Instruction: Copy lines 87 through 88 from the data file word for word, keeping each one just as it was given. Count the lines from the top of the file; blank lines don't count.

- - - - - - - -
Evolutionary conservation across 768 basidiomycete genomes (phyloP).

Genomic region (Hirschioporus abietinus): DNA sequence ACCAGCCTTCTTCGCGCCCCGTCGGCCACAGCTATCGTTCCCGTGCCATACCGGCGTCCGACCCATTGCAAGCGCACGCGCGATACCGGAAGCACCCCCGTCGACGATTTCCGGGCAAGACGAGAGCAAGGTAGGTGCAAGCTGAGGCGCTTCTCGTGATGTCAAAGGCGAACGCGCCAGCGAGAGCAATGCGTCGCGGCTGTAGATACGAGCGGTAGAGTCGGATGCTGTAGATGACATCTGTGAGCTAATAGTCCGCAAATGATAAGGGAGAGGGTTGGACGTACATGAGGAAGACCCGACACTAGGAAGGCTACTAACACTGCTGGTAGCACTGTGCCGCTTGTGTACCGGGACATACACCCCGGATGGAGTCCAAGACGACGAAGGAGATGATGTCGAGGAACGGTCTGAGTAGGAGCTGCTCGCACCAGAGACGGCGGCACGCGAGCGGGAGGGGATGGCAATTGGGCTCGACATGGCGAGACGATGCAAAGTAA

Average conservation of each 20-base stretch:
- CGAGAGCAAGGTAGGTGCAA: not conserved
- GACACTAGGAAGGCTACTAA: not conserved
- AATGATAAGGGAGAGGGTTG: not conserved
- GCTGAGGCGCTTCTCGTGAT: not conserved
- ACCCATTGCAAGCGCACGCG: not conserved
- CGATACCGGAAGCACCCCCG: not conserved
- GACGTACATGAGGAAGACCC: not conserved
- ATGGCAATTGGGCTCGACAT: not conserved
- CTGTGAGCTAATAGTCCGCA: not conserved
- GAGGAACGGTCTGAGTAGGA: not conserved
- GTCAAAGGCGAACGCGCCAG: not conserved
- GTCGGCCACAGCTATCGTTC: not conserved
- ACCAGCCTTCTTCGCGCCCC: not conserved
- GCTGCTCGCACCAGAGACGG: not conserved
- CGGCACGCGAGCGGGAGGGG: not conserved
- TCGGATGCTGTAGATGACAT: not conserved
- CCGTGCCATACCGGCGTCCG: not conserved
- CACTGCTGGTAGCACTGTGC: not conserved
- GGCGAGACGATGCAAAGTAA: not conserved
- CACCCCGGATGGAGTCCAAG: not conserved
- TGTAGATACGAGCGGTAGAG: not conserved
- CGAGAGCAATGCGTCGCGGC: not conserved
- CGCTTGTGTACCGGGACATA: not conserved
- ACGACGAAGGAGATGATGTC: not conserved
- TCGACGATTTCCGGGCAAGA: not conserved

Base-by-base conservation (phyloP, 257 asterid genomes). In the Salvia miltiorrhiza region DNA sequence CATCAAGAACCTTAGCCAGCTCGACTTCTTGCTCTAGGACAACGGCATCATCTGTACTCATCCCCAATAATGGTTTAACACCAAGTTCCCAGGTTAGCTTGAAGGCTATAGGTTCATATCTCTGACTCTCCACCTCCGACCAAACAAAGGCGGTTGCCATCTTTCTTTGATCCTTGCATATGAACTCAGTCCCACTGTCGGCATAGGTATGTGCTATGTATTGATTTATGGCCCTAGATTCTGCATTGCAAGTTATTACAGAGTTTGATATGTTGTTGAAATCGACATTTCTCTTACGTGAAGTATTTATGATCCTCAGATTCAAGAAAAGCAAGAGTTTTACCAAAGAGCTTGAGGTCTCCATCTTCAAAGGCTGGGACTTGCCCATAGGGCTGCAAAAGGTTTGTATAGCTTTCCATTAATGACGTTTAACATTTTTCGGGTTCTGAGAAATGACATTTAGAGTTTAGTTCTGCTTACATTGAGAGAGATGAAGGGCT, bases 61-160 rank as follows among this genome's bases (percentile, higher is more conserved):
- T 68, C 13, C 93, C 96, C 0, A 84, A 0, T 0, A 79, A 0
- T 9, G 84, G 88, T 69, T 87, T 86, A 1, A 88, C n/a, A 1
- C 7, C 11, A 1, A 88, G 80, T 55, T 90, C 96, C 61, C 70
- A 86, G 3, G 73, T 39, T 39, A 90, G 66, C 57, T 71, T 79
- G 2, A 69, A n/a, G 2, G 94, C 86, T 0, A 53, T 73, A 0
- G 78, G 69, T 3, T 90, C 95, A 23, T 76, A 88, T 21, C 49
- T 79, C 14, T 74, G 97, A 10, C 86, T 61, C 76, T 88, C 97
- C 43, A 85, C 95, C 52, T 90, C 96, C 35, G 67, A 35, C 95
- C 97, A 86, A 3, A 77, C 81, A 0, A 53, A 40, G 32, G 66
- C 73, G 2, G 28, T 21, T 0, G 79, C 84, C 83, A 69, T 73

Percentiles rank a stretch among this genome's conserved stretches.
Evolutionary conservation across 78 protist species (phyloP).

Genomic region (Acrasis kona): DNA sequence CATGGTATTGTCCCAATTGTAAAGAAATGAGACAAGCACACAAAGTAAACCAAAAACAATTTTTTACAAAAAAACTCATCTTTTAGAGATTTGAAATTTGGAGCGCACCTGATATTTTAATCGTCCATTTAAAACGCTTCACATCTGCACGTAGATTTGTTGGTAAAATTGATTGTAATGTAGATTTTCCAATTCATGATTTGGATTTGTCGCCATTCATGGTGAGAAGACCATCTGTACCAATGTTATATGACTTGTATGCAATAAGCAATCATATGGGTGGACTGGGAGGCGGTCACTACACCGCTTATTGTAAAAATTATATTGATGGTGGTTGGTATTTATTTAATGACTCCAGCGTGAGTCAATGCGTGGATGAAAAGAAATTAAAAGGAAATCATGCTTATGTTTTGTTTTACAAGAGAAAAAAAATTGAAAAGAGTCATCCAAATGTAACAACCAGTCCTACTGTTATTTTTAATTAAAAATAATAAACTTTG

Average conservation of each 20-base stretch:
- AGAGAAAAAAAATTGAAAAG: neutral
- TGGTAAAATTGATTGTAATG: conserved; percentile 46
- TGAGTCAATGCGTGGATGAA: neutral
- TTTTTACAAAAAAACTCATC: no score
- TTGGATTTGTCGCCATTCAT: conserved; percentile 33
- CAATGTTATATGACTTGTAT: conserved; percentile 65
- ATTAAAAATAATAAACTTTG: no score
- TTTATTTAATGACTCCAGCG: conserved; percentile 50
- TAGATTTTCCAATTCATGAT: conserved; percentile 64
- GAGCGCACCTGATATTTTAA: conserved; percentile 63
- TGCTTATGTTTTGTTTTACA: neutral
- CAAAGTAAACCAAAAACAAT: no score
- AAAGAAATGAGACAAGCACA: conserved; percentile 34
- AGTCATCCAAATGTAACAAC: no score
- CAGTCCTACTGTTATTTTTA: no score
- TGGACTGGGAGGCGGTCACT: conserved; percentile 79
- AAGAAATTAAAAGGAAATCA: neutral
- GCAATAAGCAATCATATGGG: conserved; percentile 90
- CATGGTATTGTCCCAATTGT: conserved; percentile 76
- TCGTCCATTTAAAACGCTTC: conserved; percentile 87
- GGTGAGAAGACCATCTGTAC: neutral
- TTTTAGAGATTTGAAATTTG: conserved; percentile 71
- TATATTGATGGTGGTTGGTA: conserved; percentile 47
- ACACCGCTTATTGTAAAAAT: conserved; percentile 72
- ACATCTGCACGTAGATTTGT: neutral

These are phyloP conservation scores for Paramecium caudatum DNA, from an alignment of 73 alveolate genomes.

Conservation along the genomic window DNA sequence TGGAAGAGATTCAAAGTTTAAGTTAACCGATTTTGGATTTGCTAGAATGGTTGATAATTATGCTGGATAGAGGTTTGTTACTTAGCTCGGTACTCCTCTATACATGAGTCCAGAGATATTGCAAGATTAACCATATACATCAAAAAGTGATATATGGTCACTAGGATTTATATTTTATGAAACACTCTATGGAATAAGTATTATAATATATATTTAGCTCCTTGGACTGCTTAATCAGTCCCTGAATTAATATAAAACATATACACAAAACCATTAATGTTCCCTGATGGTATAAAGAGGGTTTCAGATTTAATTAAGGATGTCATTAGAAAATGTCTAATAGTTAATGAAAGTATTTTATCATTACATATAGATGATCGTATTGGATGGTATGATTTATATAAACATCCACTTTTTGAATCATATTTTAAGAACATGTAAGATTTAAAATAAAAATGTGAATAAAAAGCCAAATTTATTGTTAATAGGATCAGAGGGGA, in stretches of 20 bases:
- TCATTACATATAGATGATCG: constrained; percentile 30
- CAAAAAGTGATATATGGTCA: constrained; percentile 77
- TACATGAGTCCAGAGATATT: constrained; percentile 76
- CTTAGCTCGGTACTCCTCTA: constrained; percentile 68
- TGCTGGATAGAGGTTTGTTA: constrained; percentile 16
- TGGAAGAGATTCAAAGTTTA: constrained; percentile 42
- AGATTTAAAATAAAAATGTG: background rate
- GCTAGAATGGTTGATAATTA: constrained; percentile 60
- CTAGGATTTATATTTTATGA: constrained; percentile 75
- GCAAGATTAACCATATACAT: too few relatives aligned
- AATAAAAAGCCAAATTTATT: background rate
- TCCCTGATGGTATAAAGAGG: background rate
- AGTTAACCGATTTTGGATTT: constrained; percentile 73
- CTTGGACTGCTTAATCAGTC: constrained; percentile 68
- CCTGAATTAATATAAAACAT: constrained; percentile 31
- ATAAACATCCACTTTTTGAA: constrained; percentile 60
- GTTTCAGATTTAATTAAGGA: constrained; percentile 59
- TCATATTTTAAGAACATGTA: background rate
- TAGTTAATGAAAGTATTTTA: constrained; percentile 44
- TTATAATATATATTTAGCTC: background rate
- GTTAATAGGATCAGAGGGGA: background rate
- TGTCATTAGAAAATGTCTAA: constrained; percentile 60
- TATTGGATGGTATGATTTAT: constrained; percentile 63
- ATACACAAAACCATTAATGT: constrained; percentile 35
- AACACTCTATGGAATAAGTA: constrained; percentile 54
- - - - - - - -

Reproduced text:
- GTTTCAGATTTAATTAAGGA: constrained; percentile 59
- TCATATTTTAAGAACATGTA: background rate